Take the 2-minute tour ×
Super User is a question and answer site for computer enthusiasts and power users. It's 100% free, no registration required.

My question: How do I use my already existing OpenVPN setup to enable secure, remote web surfing and email checking from open wireless hotspots?

edit3 - Bride of Edit The final solution is below but in case no one reads that far the final solution was to forward the data using: sudo -s echo 1 > /proc/sys/net/ipv4/ip_forward

edit2 I've implemented the directions in the "How To" but all I get is my internet connection timing out. What I did was enable push "redirect-gateway def1" in the conf and then set iptables -t nat -A POSTROUTING -s 10.8.0.0/24 -o eth0 -j MASQUERADE. This is as they suggest in the manual but it does not work.

edit: I see in their manual that they explain the first bit of how to do this and then say "The server will need to be configured to deal with this traffic somehow," and offer a few options. But that "somehow" has me bugged because it seems like there should a "best way" and I'm not sure I understand enough about the options provided to determine this way.

Some long winded details:

I am running Ubuntu and have OpenVPN up and working fine as a server. My client machine connects fine as well. However, that just gets me a secure connection to my home network.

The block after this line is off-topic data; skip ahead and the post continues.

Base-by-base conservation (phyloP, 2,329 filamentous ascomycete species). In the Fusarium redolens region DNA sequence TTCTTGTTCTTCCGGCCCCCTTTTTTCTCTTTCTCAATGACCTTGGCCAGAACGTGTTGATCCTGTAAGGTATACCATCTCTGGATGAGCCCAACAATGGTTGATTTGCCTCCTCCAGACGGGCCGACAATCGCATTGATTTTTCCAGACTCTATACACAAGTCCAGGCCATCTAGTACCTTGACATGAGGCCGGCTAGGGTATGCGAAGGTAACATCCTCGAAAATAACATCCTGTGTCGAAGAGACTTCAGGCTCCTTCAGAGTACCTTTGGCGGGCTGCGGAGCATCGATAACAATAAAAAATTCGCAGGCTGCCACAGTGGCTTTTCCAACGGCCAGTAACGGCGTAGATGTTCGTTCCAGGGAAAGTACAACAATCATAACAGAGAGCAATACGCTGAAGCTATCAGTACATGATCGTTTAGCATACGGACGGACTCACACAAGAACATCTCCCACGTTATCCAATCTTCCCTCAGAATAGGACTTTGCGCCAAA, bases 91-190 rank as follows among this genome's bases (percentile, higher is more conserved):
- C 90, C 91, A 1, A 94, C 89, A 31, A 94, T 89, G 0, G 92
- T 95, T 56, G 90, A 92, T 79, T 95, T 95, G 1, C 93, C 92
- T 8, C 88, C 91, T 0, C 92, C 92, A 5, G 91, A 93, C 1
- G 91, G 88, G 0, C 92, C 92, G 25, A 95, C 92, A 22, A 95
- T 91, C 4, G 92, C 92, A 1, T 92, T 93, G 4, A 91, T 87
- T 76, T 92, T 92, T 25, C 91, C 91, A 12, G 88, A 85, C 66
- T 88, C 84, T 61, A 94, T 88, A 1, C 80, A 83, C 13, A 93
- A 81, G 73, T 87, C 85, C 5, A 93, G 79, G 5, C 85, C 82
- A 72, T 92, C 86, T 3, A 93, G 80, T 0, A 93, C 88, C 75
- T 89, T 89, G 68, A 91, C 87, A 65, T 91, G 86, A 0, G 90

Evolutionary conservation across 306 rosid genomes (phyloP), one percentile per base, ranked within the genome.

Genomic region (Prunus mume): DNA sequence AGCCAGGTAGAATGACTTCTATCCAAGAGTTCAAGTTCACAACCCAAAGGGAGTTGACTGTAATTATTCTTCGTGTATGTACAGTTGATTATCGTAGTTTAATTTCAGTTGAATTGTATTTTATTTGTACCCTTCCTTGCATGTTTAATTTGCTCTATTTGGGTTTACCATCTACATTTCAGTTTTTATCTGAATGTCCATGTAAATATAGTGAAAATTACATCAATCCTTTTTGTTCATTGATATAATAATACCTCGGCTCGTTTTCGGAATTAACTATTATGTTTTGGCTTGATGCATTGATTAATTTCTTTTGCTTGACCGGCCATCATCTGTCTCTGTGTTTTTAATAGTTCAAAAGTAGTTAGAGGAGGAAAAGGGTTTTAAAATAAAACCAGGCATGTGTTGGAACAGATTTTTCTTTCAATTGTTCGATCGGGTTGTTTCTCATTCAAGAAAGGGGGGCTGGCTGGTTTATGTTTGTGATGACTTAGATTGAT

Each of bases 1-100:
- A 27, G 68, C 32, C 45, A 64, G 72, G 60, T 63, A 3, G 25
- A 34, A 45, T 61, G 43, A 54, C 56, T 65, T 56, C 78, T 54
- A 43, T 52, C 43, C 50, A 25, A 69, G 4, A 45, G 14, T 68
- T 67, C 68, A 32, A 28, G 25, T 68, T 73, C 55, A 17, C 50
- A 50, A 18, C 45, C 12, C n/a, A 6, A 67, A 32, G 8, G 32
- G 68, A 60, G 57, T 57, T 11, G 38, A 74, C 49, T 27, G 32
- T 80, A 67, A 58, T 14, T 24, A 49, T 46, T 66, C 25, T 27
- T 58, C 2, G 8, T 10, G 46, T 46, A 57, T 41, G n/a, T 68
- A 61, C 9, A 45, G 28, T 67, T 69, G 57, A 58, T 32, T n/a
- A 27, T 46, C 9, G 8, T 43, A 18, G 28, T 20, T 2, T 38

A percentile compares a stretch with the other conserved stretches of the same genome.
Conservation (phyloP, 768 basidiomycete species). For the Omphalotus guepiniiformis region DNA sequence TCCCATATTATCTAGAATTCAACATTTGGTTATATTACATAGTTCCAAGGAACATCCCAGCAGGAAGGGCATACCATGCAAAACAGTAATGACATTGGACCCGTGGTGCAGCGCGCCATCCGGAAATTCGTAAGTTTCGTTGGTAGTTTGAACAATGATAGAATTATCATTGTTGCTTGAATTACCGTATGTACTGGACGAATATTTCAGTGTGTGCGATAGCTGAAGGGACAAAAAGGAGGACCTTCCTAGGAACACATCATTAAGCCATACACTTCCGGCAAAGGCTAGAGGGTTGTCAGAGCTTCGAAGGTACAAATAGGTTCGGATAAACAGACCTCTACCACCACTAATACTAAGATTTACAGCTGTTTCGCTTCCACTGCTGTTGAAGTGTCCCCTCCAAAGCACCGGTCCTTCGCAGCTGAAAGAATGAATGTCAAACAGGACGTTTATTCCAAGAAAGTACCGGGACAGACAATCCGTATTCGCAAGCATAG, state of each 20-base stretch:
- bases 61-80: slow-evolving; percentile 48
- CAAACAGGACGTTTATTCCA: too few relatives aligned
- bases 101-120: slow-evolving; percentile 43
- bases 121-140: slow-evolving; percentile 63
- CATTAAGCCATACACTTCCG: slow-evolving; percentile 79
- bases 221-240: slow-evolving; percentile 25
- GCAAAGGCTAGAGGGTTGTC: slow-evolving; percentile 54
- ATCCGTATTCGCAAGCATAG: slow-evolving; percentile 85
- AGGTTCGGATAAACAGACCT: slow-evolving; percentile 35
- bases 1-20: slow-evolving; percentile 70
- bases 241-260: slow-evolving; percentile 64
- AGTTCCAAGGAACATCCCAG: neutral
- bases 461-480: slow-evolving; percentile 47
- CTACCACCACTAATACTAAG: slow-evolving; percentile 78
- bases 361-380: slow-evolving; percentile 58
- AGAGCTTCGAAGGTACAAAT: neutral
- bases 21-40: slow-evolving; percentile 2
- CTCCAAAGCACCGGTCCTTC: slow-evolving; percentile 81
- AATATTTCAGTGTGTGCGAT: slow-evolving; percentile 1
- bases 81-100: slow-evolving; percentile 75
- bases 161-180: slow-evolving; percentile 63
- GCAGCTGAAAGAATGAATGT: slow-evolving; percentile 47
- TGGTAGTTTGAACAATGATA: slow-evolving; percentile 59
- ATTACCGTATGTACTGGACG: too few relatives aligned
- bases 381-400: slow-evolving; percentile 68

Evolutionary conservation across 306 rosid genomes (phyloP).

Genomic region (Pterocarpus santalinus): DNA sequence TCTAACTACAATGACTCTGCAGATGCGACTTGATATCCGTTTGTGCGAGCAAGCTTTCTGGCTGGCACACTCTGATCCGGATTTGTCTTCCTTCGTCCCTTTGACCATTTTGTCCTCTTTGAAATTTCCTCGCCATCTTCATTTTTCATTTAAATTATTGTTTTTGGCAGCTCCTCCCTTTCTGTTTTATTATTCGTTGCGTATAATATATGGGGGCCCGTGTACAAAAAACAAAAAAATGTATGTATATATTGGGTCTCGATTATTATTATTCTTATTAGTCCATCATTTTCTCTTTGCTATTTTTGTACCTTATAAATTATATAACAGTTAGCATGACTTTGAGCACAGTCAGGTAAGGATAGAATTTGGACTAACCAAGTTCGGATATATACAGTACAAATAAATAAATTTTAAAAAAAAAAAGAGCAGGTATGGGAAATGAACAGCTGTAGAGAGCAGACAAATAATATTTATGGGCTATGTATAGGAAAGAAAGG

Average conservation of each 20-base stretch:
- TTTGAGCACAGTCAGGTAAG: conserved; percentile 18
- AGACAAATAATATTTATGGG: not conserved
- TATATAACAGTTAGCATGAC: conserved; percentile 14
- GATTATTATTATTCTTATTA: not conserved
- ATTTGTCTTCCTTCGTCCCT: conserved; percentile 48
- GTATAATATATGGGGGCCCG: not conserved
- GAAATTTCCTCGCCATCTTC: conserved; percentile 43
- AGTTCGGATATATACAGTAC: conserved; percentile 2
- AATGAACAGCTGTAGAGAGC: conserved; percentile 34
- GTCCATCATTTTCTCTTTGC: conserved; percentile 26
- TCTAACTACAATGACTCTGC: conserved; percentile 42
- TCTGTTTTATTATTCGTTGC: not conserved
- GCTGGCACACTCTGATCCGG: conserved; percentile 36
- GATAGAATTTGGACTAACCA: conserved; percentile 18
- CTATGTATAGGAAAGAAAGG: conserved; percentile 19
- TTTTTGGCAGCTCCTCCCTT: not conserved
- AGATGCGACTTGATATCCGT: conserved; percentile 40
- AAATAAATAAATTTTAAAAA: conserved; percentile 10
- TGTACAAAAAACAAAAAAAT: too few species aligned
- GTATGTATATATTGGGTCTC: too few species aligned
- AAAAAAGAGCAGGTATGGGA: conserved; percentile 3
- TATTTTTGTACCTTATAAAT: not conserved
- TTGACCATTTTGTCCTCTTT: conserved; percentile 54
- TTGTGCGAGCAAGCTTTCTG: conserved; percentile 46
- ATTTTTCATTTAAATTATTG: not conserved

What I want is to be able to access my VPN server and surf the web or check email securely from anywhere with an open wireless connection. I am frequently in China and having secure, unblocked access would be a boon (especially since I like to work from tea houses and coffee shops and I've already had a password sniffed and hacked once).

I already know how to tunnel over SSH via a SOCKS proxy using something like:

ssh -ND 8887 -p 22 yaddayadda@84.26.421.796  

but since I have OpenVPN I figure why not try it? So... what are the steps involved in making it so I can connect to my VPN and the surf and check mail to my hearts content (slowly to be sure but at least it wold be secure). Thx!

share|improve this question
add comment

2 Answers

up vote 2 down vote accepted

it's worth checking your server is set up to forward/route packets

on my machine, I can check that with "cat /proc/sys/net/ipv4/ip_forward" if that's 0, do "echo 1 > /proc/sys/net/ipv4/ip_forward"

if that isn't it, and you don't have the FORWARD iptables chain denying you somehow, I'd post a traceroute and see how far it gets.

share|improve this answer
    
I entered my comment without refreshing... oops. Your tip is the correct answer. For some reason even using sudo would still deny me permission to do this but sudo -s (logging me in as root) did it. Thanks! –  gaoshan88 May 24 '10 at 7:34
add comment

The needed command was: sudo -s echo 1 > /proc/sys/net/ipv4/ip_forward

Note the sudo -s... for some reason a simple sudo would not cut it on my server.

share|improve this answer
1  
sudo wouldn't work because the redirector (>) runs as your user, not root (and you don't have permission to write to /proc). –  squircle May 24 '10 at 19:48
    
Super informative comment... thanks! I suppose I could have looked it up but this is quite useful to know. –  gaoshan88 May 26 '10 at 3:24
add comment

Your Answer

 
discard

By posting your answer, you agree to the privacy policy and terms of service.

Not the answer you're looking for? Browse other questions tagged or ask your own question.